The Vero Beach Hotel & Spa also has resumed bookings and again will offer indoor and outdoor dining – though with limited seating capacities in keeping with social-distancing requirements – starting Friday.

“We’re excited about it, especially with Mother’s Day coming,” General Manager Awet Sium said. “We’re looking forward to taking another step toward getting back to normal.”

At restaurants open today, employees wore protective masks and politely urged customers to abide by state-mandated social distancing, which requires tables to be 6 feet apart. Most customers also embraced the distancing requirement, even when standing in line to place their orders.

“Everybody is responsible for policing themselves, and every establishment is responsible for policing its patrons,” said island resident Steve Boyle, a County Commission candidate who stopped for lunch at Casey’s Place. “As long as everyone behaves themselves and practices social distancing, I don’t see any reason to be worried.”

In fact, none of the lunchtime customers interviewed by Vero Beach 32963 expressed any concerns that they were putting their health at risk. But while all said they understood the need for social distancing, few wore masks.

“We haven’t been out since March 17,” said Jim Kaltenbach, a Grand Harbor resident who had lunch at Cravings with his wife and son, Mark, who added, “It feels good to be out and see other people again.”

The owners of the Ocean Grill, Citrus and The Tides – all of which have offered carry-out meals during the shutdown – said they would have their restaurants scrubbed and sanitized before allowing customers to enter, then disinfect tables and chairs again after each seating.

“We’re taking every precaution,” said Leanne Kelleher, The Tides’ owner and chef. “In addition to our servers wearing masks, they’re also going to carry hand sanitizer in their aprons. We’re also going to use disposable paper menus and, for the time being, not put bread on the table.”

Two weeks ago, the Ocean Grill’s Charlie Replogle said he wasn’t sure if people were ready to return to restaurants during a pandemic. But he’s now expecting big crowds for Mother’s Day weekend.

“When the governor said we could open up, even at only 25 percent of capacity, we had phone call after phone call from people wanting to make reservations,” Replogle said. “We can seat about 110 people at one time and still comply with the social-distancing requirements, and we might be full Friday and Saturday nights and on Mother’s Day.”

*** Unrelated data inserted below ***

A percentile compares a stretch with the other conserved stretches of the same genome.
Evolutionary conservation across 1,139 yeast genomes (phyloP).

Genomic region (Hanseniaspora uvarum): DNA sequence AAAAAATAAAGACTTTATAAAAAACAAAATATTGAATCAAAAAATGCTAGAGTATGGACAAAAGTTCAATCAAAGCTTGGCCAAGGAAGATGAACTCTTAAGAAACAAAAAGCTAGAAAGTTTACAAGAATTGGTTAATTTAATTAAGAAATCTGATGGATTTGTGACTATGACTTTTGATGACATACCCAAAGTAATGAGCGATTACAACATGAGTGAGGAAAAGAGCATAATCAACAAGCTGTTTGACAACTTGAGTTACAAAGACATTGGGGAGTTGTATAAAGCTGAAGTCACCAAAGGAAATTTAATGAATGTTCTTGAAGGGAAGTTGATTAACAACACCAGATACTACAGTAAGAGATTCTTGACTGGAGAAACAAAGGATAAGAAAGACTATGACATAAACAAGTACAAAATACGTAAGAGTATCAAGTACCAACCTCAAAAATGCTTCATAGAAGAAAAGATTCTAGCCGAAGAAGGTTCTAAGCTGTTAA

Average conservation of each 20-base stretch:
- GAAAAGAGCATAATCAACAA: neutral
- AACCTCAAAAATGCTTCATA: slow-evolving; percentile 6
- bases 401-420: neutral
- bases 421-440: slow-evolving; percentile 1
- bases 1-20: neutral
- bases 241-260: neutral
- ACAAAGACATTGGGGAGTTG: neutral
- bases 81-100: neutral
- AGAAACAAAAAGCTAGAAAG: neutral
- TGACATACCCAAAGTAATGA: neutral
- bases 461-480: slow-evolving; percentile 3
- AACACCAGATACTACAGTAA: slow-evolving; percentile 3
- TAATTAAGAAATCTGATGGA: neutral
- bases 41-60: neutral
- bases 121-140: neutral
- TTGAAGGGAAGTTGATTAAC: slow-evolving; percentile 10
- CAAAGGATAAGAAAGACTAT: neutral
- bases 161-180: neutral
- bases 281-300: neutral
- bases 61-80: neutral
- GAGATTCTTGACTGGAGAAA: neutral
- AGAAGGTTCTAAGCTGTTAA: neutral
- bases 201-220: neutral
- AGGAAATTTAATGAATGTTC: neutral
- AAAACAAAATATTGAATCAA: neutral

In nearby Riverside Park, the city tennis complex was open as well, according to recreation director Jim O’Connell.

“We have reopened the tennis courts, but with no organized activities,” O’Connell said. “We want to keep everyone as safe as we can, based on CDC guidelines” and still help people “get out of their houses.”

Riverside Theater remains closed, the rest of its season canceled, and the Art Museum doesn’t plan to reopen until June 1, according to director of marketing and communications Sophie Shanaphy.

“We want to make sure all the procedures are in place,” said Shanaphy. “It is not our approach to rush; we take a more measured approach to make sure we get it right.”

Professional offices – lawyers, stockbrokers and wealth managers – seemed in no hurry to reopen either. Most actually continued operating throughout the shutdown, taking care of clients via phone, Zoom and other means of remote communications, but without clients coming into their offices.

Attorney Todd Fennell, managing partner at Gould Cooksey Fennell on Beachland Boulevard, said “we literally locked the door” when the shutdown began but still had key support staff and some attorneys working in the office to provide a central location for mail and phone calls, while others worked from home.

At Edward Jones on Cardinal Drive, senior branch office administrator Jodee Lillee said business is being carried on with staff in the office and communicating remotely with clients. She said no specific date has been set to reopen the doors and resume “business as usual.”  

Staff writers Stephanie LaBaff and Samantha Rohlfing Baita contributed to this report